Even though the male inmate population far surpasses the women inmate population, in the last 50 years, the number of women in United State’s jails has increased by 14 times. The Justice Reform– MacArthur Foundation co-published a report with the Vera Institute, which concluded that trauma, sexual violence and mental health issues were major factors for the increased women inmate population.
Women face many degrading obstacles in jail or prison. For example,in many states, a pregnant inmate is shackled during labor. This odious practice exists, even though, there is no record of a woman inmate in labor or after birth— harming anyone or trying to escape. During the last fifteen years, only twenty one states have enacted regulations restricting shackling during labor and post-delivery recuperation. The American Medical Association in a 2010 resolution called the practice of shackling pregnant inmates unsafe, medically dangerous, and “barbaric.”
Even obtaining the most basic hygiene, pads and tampons,for any woman prisoner, is a constant struggle. In Arizona, incarcerated women, are provided 12 free pads per month, and no tampons. Inmates have to buy any additional pads or tampons. A female inmate has to work 21 hours for a set of pads and 27 hours for one box of tampons. Their base pay for work is .15 cents per hour.
Currently, Arizona Rep. Athena Salman (D-Tempe) has proposed a bill that women inmates in state prison would receive sufficient free feminine hygiene products. The bill narrowly passed out of committee, and will now be considered by the full House.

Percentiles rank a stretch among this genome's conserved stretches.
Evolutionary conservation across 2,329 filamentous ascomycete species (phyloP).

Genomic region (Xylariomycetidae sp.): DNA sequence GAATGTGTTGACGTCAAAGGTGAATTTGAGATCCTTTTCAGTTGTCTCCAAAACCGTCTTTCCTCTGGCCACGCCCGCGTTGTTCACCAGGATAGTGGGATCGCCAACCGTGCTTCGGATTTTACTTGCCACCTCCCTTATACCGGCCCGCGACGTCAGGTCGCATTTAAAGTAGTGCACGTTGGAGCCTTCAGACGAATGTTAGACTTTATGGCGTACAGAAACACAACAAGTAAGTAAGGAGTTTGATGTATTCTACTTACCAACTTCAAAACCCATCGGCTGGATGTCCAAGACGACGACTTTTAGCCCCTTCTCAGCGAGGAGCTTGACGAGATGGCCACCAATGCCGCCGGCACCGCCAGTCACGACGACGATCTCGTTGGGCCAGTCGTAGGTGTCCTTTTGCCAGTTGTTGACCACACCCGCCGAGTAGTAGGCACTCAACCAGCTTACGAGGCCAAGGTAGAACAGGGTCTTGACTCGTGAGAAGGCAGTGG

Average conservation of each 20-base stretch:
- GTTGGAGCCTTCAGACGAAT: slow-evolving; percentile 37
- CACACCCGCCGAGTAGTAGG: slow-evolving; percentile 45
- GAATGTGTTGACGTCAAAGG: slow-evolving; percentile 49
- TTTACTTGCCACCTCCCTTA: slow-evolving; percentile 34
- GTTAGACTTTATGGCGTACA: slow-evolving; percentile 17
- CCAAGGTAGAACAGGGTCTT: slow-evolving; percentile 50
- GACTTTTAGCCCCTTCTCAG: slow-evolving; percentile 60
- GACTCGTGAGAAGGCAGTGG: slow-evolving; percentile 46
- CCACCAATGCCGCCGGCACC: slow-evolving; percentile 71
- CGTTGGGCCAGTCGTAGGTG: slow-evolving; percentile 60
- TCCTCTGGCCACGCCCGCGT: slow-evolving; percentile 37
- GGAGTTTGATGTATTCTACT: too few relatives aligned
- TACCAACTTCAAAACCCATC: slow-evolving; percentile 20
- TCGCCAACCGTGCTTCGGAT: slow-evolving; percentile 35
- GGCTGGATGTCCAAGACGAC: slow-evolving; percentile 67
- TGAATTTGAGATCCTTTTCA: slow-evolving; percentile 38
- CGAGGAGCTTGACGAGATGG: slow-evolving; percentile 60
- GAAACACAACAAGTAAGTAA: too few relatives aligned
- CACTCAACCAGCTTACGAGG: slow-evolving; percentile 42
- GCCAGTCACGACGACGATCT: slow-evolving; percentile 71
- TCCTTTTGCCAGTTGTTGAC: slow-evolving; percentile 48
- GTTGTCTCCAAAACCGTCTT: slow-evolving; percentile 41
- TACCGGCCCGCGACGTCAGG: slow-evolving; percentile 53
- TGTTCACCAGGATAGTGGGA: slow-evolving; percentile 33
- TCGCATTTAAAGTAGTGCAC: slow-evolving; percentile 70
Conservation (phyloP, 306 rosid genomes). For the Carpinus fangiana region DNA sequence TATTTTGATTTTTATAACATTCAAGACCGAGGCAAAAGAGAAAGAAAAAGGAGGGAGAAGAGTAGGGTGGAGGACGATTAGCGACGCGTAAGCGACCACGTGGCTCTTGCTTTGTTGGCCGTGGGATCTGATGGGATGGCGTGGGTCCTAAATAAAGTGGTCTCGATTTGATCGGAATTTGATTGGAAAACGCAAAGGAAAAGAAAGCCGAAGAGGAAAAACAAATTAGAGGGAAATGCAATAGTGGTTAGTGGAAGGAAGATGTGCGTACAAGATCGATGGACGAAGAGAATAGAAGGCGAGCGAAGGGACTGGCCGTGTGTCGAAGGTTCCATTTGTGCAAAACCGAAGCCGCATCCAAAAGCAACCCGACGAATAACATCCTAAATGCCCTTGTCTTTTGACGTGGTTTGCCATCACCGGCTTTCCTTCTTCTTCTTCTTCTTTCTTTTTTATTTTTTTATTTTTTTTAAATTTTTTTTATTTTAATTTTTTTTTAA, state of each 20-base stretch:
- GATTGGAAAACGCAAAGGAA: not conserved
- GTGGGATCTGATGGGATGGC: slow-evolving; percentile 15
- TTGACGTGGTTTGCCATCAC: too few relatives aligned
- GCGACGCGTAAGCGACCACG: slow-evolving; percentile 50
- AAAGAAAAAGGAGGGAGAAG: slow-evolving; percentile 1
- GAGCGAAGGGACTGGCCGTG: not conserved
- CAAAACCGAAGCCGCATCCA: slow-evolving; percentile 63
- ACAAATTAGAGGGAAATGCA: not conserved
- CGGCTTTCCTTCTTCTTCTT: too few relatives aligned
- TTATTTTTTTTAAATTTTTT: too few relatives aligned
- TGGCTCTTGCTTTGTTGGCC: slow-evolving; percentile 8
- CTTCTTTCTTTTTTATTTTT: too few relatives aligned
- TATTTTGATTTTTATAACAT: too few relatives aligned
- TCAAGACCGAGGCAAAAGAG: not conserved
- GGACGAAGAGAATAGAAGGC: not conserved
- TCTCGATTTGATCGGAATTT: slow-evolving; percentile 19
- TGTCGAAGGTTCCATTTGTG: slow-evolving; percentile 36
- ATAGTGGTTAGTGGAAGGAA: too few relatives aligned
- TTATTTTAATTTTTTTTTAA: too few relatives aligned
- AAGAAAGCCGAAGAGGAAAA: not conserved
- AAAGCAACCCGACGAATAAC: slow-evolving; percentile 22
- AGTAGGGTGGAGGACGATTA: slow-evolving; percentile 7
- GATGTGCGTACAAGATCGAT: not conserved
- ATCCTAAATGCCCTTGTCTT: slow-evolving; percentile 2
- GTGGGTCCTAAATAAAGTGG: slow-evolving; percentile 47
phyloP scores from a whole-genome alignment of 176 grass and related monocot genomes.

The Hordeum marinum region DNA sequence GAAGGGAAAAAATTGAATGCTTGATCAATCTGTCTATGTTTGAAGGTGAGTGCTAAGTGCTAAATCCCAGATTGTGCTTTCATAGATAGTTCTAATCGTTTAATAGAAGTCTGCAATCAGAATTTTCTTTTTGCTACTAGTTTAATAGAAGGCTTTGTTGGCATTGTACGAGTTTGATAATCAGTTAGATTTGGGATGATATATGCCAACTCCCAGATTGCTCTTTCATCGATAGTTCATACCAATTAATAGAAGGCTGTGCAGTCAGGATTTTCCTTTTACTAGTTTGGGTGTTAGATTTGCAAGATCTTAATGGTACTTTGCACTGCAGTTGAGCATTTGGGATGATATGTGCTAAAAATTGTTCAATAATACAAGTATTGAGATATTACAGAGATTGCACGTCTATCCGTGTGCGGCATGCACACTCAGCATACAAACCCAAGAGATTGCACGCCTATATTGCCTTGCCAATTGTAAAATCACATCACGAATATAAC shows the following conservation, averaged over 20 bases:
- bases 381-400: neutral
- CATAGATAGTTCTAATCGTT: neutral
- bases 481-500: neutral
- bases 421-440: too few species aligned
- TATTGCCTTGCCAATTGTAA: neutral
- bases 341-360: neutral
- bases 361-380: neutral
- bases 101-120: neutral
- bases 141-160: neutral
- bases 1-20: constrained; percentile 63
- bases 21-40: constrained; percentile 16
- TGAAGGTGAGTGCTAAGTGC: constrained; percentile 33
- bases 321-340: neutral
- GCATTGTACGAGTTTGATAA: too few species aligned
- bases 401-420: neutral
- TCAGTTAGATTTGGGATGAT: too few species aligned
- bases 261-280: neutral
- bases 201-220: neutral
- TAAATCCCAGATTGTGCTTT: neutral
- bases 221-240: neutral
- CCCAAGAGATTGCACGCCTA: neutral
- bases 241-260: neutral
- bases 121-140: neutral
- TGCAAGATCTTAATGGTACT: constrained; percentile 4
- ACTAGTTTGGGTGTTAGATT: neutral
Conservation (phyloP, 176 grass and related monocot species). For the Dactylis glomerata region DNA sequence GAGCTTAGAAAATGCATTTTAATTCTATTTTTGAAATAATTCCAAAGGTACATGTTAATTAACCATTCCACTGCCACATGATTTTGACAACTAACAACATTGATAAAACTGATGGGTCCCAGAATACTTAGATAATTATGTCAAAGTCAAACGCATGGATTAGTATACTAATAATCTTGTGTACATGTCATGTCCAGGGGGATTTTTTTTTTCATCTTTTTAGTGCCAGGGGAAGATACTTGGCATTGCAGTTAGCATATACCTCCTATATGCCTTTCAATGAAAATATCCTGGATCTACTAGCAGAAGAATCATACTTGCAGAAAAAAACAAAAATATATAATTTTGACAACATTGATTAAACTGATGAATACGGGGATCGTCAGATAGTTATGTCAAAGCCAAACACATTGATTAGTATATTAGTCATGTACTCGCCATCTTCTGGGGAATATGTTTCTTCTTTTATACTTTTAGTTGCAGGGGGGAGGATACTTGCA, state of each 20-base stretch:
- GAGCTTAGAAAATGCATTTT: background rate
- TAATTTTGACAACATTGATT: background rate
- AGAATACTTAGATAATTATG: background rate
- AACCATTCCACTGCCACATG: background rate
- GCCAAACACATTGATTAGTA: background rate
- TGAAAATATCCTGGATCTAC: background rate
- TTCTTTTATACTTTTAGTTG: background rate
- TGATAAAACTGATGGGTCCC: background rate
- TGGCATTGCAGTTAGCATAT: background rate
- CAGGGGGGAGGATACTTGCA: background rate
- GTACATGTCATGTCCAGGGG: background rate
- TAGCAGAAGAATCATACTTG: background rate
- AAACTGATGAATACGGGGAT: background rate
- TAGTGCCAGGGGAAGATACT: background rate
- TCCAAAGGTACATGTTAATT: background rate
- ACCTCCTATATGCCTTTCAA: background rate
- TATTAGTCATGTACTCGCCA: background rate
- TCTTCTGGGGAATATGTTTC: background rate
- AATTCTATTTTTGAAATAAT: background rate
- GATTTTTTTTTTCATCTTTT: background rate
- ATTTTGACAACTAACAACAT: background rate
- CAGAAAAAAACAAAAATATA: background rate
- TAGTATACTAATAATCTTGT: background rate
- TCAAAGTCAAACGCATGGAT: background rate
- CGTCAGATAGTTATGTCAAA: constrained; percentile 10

During the committee hearing, Arizona women inmates testified about their ordeal.
Adrienne Kitcheyan stated,“Bloodstained pants, bartering, and begging for pads and tampons was a regular occurrence.”
It was reported that men on the Arizona committee were uncomfortable with the subject and several men wondered why they were debating menstruation. According to Arizona Central newspaper, Republican Rep. Jay Lawrence, the committee chairman, said, “I’m almost sorry I heard the bill.” He continued, “I didn’t expect to hear pads and tampons and the problems of periods.”
Several states, Virginia, Nebraska, and Maryland have proposed similiar legislation similiar to the Arizona bill.
Why are women inmates humiliated and denied– even this basic dignity!